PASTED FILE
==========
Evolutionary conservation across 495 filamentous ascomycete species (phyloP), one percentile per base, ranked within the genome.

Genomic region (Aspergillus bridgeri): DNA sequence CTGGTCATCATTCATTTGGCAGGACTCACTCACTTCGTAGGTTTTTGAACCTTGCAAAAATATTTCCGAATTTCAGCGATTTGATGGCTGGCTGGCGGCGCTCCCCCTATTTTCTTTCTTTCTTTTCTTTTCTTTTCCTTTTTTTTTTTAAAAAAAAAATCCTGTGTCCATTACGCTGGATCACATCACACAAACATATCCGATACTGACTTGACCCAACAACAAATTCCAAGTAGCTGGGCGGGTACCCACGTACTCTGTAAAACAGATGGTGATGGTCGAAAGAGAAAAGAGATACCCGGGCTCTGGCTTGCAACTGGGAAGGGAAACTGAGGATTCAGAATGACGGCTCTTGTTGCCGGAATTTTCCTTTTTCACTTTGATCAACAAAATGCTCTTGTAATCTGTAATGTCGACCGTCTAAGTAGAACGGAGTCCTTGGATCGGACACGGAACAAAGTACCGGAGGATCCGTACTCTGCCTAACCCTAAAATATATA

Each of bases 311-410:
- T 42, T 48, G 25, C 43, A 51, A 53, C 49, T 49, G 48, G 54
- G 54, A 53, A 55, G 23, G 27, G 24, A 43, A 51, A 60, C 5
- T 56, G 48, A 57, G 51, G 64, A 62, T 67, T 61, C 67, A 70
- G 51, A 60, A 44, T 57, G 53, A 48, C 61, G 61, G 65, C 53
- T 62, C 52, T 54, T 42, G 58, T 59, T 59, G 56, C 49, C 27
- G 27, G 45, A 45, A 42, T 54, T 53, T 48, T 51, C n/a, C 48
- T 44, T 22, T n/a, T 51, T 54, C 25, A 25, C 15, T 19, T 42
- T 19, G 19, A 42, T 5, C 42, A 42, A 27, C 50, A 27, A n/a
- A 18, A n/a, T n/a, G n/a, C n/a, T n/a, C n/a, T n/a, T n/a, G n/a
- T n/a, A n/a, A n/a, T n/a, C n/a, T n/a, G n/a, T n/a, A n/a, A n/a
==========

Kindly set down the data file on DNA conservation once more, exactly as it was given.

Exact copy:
Evolutionary conservation across 495 filamentous ascomycete species (phyloP), one percentile per base, ranked within the genome.

Genomic region (Aspergillus bridgeri): DNA sequence CTGGTCATCATTCATTTGGCAGGACTCACTCACTTCGTAGGTTTTTGAACCTTGCAAAAATATTTCCGAATTTCAGCGATTTGATGGCTGGCTGGCGGCGCTCCCCCTATTTTCTTTCTTTCTTTTCTTTTCTTTTCCTTTTTTTTTTTAAAAAAAAAATCCTGTGTCCATTACGCTGGATCACATCACACAAACATATCCGATACTGACTTGACCCAACAACAAATTCCAAGTAGCTGGGCGGGTACCCACGTACTCTGTAAAACAGATGGTGATGGTCGAAAGAGAAAAGAGATACCCGGGCTCTGGCTTGCAACTGGGAAGGGAAACTGAGGATTCAGAATGACGGCTCTTGTTGCCGGAATTTTCCTTTTTCACTTTGATCAACAAAATGCTCTTGTAATCTGTAATGTCGACCGTCTAAGTAGAACGGAGTCCTTGGATCGGACACGGAACAAAGTACCGGAGGATCCGTACTCTGCCTAACCCTAAAATATATA

Each of bases 311-410:
- T 42, T 48, G 25, C 43, A 51, A 53, C 49, T 49, G 48, G 54
- G 54, A 53, A 55, G 23, G 27, G 24, A 43, A 51, A 60, C 5
- T 56, G 48, A 57, G 51, G 64, A 62, T 67, T 61, C 67, A 70
- G 51, A 60, A 44, T 57, G 53, A 48, C 61, G 61, G 65, C 53
- T 62, C 52, T 54, T 42, G 58, T 59, T 59, G 56, C 49, C 27
- G 27, G 45, A 45, A 42, T 54, T 53, T 48, T 51, C n/a, C 48
- T 44, T 22, T n/a, T 51, T 54, C 25, A 25, C 15, T 19, T 42
- T 19, G 19, A 42, T 5, C 42, A 42, A 27, C 50, A 27, A n/a
- A 18, A n/a, T n/a, G n/a, C n/a, T n/a, C n/a, T n/a, T n/a, G n/a
- T n/a, A n/a, A n/a, T n/a, C n/a, T n/a, G n/a, T n/a, A n/a, A n/a